Understanding Eve

By Kerry Griffin Smith

For years, I’ve misunderstood something Eve says to Adam in the temple film. With the addition of subtitles to the updated endowment film, I finally saw the correct wording. At first thought, the difference may seem subtle, seemingly unimportant. But the more I ponder it, the more there’s a difference between what I thought Eve said and what she actually said in the depiction. Maybe you’ve misunderstood it too.

Alone or a Lone?

In the temple film, a reflection of Bible teachings, Eve tells Adam he must also partake of the forbidden fruit, saying he will be left “a lone man” in the Garden of Eden if he does not. That’s straightforward and simple, but I always thought she was saying he would be left “alone, Man,” in the Garden.

I’m an editor by trade, and I’m particular about how words are used and punctuated. In this case, I thought she was addressing him as Man and was concerned he would be alone and lonely if he didn’t accept the fruit as Eve had.

Of course, I understood, from subsequent things they say to each other and God in the film, that there is more to the situation. Lack of eternal knowledge and progress with choices that include having posterity and populating the earth were at risk. 

But the entirety of their choice and its consequences is summarized in those initial three words.

Eve’s explanation that Adam would be “a lone man” is a thesis statement for their decision to eat the forbidden fruit, leave the Garden, venture into the telestial world, and have a family.

What Does Alone Mean?

The word alone can be used two ways: as an adjective or an adverb. When using it to describe a noun, we simply mean no one else is present: “Adam was alone.” Alone modifies and tells us about Adam, but notice it comes after a verb. So do the next two examples:

If we use alone as an adverb, we show that someone is on their own, as in: “He lives alone.” We can also indicate that something is confined or specific to someone: “We set up a test for him alone.” 

These definitions certainly pertain to and describe Adam’s situation in the Garden. So it’s not wrong to think of them. But they are subtle descriptions that happen after a verb, after a noun takes action, and they’re basic.

Does Lone Mean Something More?

At first glance, the words alone and lone have similar definitions. But let’s dig a little deeper. Lone specifically means having no companions, being solitary or single. Being “a lone man,” in the context of our discussion, would specifically mean Adam not having Eve—or anyone else in mortality. Adam’s options are stationary, in other words, if this happens.

An additional definition includes lacking support of others and being isolated, which would also likely be a concern for Eve as she loves Adam. The Garden is Paradise, but would it be so without her? Is his loneliness her biggest concern?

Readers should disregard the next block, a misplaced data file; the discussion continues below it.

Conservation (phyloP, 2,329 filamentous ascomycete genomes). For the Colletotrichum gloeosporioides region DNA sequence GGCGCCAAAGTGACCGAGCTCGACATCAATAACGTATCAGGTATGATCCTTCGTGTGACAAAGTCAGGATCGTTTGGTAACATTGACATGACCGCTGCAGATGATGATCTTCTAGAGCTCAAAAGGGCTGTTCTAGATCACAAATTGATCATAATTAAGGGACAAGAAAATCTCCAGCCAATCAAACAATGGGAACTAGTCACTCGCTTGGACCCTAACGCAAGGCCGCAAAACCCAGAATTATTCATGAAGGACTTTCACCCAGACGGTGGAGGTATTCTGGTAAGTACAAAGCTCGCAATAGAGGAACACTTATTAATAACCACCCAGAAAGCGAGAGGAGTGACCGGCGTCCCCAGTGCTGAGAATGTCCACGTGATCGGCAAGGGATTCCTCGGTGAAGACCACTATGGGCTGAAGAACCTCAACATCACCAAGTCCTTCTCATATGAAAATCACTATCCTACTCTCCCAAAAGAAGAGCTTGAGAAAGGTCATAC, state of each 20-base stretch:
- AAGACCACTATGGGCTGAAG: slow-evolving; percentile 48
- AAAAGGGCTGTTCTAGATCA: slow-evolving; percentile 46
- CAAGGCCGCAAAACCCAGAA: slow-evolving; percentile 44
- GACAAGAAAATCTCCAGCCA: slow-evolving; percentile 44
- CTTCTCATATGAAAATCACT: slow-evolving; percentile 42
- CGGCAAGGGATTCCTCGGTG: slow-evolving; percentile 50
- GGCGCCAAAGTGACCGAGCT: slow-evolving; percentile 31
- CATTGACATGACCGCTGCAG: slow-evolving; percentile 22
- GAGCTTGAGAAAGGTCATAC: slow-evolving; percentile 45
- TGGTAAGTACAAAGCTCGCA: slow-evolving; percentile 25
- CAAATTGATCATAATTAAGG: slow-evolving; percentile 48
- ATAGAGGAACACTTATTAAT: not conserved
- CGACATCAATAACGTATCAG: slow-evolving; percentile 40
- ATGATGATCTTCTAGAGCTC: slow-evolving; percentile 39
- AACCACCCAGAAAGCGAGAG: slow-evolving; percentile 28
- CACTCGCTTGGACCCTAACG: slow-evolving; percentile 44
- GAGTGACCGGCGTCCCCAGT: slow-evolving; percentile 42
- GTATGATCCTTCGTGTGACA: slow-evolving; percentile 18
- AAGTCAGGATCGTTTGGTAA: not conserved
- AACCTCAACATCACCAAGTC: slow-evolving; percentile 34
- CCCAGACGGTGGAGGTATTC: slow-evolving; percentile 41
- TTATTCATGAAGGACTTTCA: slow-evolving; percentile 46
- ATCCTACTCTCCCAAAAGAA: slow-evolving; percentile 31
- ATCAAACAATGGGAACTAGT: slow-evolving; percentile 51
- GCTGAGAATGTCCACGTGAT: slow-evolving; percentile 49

Now let’s look at how the word is used. Lone doesn’t follow a verb; so it can’t be acted upon or changed. It also doesn’t describe a verb like an adverb does. In other words, it doesn’t describe an action. Lone is always used as an adjective, describing a person, place, or thing. In other words, Adam would be “lone,” and he wouldn’t be able to change it.

Fortunately, Adam has his agency and chooses not to become “lone” as he, too, accepts the fruit. He can be with Eve forever, and they can learn good from evil together as they create a family and populate the earth. 

How Can We Relate?

Many of us are alone at times. Maybe someone chooses to live alone or likes to do some things without others around. Some of us might even feel alone, for instance, in a crowd of people, or we might feel alone in a marriage. Others may feel alone as a single parent or as an individual who has never married. 

There are many examples of feeling alone. It’s a state of physical or emotional being, a variable of which we generally have some control. We can be single, for instance, but not feel alone as we seek opportunities to do things with others.

But we don’t have to worry about the isolated permanence of lone. We haven’t been placed on this earth as lone sojourners. Instead, we experience the ups and downs together, the consequences of our choices, and the opportunities to self-correct and do better. 

“As you choose to live on the Lord’s side,” President Russell M. Nelson has said, “you are never alone.” That’s a promise.

Kerry Griffin Smith is a former editor for the Ensign Magazine who loves to spend time in the temple and enjoys family history work. Discover her digital educational printables and articles at MrsLadyWordsmith.com

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